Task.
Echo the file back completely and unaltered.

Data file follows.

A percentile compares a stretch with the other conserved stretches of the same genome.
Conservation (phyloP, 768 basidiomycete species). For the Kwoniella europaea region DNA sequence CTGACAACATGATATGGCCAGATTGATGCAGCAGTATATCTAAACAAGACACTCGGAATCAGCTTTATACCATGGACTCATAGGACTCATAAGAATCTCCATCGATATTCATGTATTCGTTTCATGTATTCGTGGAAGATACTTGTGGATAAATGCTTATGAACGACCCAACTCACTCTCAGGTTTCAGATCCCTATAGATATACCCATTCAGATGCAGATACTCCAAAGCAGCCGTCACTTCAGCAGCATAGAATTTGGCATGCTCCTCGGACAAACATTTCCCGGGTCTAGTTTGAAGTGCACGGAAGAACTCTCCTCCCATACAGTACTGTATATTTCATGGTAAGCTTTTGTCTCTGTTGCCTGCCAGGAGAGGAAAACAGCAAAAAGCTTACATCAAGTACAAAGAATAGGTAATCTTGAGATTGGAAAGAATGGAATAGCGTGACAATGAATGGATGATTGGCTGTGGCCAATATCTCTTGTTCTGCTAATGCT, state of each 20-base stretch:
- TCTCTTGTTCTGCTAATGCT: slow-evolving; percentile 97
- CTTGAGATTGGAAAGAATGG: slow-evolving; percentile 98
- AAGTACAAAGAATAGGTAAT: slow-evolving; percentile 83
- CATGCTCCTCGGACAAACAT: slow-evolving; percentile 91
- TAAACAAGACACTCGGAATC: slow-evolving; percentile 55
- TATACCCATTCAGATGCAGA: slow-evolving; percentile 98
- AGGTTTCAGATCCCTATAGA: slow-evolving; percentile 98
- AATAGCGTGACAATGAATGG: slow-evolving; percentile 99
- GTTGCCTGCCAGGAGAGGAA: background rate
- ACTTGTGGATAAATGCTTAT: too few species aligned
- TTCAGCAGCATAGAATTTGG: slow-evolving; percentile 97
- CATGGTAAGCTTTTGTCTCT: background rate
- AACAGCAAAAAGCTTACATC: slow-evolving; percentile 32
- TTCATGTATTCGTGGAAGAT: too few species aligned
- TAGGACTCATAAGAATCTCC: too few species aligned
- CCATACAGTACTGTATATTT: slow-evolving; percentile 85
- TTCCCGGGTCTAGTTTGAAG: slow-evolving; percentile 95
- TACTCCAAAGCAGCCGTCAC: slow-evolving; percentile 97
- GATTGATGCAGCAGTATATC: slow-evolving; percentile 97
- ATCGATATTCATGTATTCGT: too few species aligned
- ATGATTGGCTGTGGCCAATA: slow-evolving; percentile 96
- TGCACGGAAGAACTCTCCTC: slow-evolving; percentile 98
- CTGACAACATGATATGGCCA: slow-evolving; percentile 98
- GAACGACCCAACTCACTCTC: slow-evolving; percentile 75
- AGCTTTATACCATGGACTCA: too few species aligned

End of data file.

A percentile compares a stretch with the other conserved stretches of the same genome.
Conservation (phyloP, 768 basidiomycete species). For the Kwoniella europaea region DNA sequence CTGACAACATGATATGGCCAGATTGATGCAGCAGTATATCTAAACAAGACACTCGGAATCAGCTTTATACCATGGACTCATAGGACTCATAAGAATCTCCATCGATATTCATGTATTCGTTTCATGTATTCGTGGAAGATACTTGTGGATAAATGCTTATGAACGACCCAACTCACTCTCAGGTTTCAGATCCCTATAGATATACCCATTCAGATGCAGATACTCCAAAGCAGCCGTCACTTCAGCAGCATAGAATTTGGCATGCTCCTCGGACAAACATTTCCCGGGTCTAGTTTGAAGTGCACGGAAGAACTCTCCTCCCATACAGTACTGTATATTTCATGGTAAGCTTTTGTCTCTGTTGCCTGCCAGGAGAGGAAAACAGCAAAAAGCTTACATCAAGTACAAAGAATAGGTAATCTTGAGATTGGAAAGAATGGAATAGCGTGACAATGAATGGATGATTGGCTGTGGCCAATATCTCTTGTTCTGCTAATGCT, state of each 20-base stretch:
- TCTCTTGTTCTGCTAATGCT: slow-evolving; percentile 97
- CTTGAGATTGGAAAGAATGG: slow-evolving; percentile 98
- AAGTACAAAGAATAGGTAAT: slow-evolving; percentile 83
- CATGCTCCTCGGACAAACAT: slow-evolving; percentile 91
- TAAACAAGACACTCGGAATC: slow-evolving; percentile 55
- TATACCCATTCAGATGCAGA: slow-evolving; percentile 98
- AGGTTTCAGATCCCTATAGA: slow-evolving; percentile 98
- AATAGCGTGACAATGAATGG: slow-evolving; percentile 99
- GTTGCCTGCCAGGAGAGGAA: background rate
- ACTTGTGGATAAATGCTTAT: too few species aligned
- TTCAGCAGCATAGAATTTGG: slow-evolving; percentile 97
- CATGGTAAGCTTTTGTCTCT: background rate
- AACAGCAAAAAGCTTACATC: slow-evolving; percentile 32
- TTCATGTATTCGTGGAAGAT: too few species aligned
- TAGGACTCATAAGAATCTCC: too few species aligned
- CCATACAGTACTGTATATTT: slow-evolving; percentile 85
- TTCCCGGGTCTAGTTTGAAG: slow-evolving; percentile 95
- TACTCCAAAGCAGCCGTCAC: slow-evolving; percentile 97
- GATTGATGCAGCAGTATATC: slow-evolving; percentile 97
- ATCGATATTCATGTATTCGT: too few species aligned
- ATGATTGGCTGTGGCCAATA: slow-evolving; percentile 96
- TGCACGGAAGAACTCTCCTC: slow-evolving; percentile 98
- CTGACAACATGATATGGCCA: slow-evolving; percentile 98
- GAACGACCCAACTCACTCTC: slow-evolving; percentile 75
- AGCTTTATACCATGGACTCA: too few species aligned